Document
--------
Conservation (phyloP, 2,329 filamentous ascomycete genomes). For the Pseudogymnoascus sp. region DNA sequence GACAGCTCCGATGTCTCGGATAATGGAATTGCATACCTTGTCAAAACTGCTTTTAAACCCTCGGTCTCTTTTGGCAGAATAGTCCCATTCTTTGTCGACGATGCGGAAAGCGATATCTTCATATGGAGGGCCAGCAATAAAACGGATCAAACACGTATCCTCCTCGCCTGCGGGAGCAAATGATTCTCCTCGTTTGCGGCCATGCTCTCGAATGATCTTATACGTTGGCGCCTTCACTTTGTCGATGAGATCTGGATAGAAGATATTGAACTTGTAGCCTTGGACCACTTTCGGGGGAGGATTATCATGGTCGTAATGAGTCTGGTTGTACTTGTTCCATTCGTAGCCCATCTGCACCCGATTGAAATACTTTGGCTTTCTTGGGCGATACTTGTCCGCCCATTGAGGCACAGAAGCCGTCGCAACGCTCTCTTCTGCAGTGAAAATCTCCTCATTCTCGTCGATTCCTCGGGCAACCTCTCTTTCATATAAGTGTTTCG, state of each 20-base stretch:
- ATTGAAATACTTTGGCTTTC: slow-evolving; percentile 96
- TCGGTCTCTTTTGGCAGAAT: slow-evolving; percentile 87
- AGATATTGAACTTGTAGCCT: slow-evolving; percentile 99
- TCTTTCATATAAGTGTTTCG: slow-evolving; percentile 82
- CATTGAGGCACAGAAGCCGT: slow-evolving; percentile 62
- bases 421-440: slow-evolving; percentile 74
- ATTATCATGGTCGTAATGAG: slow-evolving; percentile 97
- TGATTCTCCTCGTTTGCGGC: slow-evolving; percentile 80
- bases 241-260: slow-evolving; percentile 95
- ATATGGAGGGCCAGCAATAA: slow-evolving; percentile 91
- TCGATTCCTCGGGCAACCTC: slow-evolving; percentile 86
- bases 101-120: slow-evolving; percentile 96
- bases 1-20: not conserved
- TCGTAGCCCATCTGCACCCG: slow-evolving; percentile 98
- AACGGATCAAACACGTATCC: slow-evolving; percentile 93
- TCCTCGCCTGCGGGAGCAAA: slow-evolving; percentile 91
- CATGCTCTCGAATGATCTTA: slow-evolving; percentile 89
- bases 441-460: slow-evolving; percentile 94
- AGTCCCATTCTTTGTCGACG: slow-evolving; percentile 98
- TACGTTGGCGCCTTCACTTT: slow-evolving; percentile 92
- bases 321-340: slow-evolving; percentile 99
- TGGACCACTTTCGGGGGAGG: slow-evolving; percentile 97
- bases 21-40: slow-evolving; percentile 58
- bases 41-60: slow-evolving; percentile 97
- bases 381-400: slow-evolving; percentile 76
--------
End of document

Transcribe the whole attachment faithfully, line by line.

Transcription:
Conservation (phyloP, 2,329 filamentous ascomycete genomes). For the Pseudogymnoascus sp. region DNA sequence GACAGCTCCGATGTCTCGGATAATGGAATTGCATACCTTGTCAAAACTGCTTTTAAACCCTCGGTCTCTTTTGGCAGAATAGTCCCATTCTTTGTCGACGATGCGGAAAGCGATATCTTCATATGGAGGGCCAGCAATAAAACGGATCAAACACGTATCCTCCTCGCCTGCGGGAGCAAATGATTCTCCTCGTTTGCGGCCATGCTCTCGAATGATCTTATACGTTGGCGCCTTCACTTTGTCGATGAGATCTGGATAGAAGATATTGAACTTGTAGCCTTGGACCACTTTCGGGGGAGGATTATCATGGTCGTAATGAGTCTGGTTGTACTTGTTCCATTCGTAGCCCATCTGCACCCGATTGAAATACTTTGGCTTTCTTGGGCGATACTTGTCCGCCCATTGAGGCACAGAAGCCGTCGCAACGCTCTCTTCTGCAGTGAAAATCTCCTCATTCTCGTCGATTCCTCGGGCAACCTCTCTTTCATATAAGTGTTTCG, state of each 20-base stretch:
- ATTGAAATACTTTGGCTTTC: slow-evolving; percentile 96
- TCGGTCTCTTTTGGCAGAAT: slow-evolving; percentile 87
- AGATATTGAACTTGTAGCCT: slow-evolving; percentile 99
- TCTTTCATATAAGTGTTTCG: slow-evolving; percentile 82
- CATTGAGGCACAGAAGCCGT: slow-evolving; percentile 62
- bases 421-440: slow-evolving; percentile 74
- ATTATCATGGTCGTAATGAG: slow-evolving; percentile 97
- TGATTCTCCTCGTTTGCGGC: slow-evolving; percentile 80
- bases 241-260: slow-evolving; percentile 95
- ATATGGAGGGCCAGCAATAA: slow-evolving; percentile 91
- TCGATTCCTCGGGCAACCTC: slow-evolving; percentile 86
- bases 101-120: slow-evolving; percentile 96
- bases 1-20: not conserved
- TCGTAGCCCATCTGCACCCG: slow-evolving; percentile 98
- AACGGATCAAACACGTATCC: slow-evolving; percentile 93
- TCCTCGCCTGCGGGAGCAAA: slow-evolving; percentile 91
- CATGCTCTCGAATGATCTTA: slow-evolving; percentile 89
- bases 441-460: slow-evolving; percentile 94
- AGTCCCATTCTTTGTCGACG: slow-evolving; percentile 98
- TACGTTGGCGCCTTCACTTT: slow-evolving; percentile 92
- bases 321-340: slow-evolving; percentile 99
- TGGACCACTTTCGGGGGAGG: slow-evolving; percentile 97
- bases 21-40: slow-evolving; percentile 58
- bases 41-60: slow-evolving; percentile 97
- bases 381-400: slow-evolving; percentile 76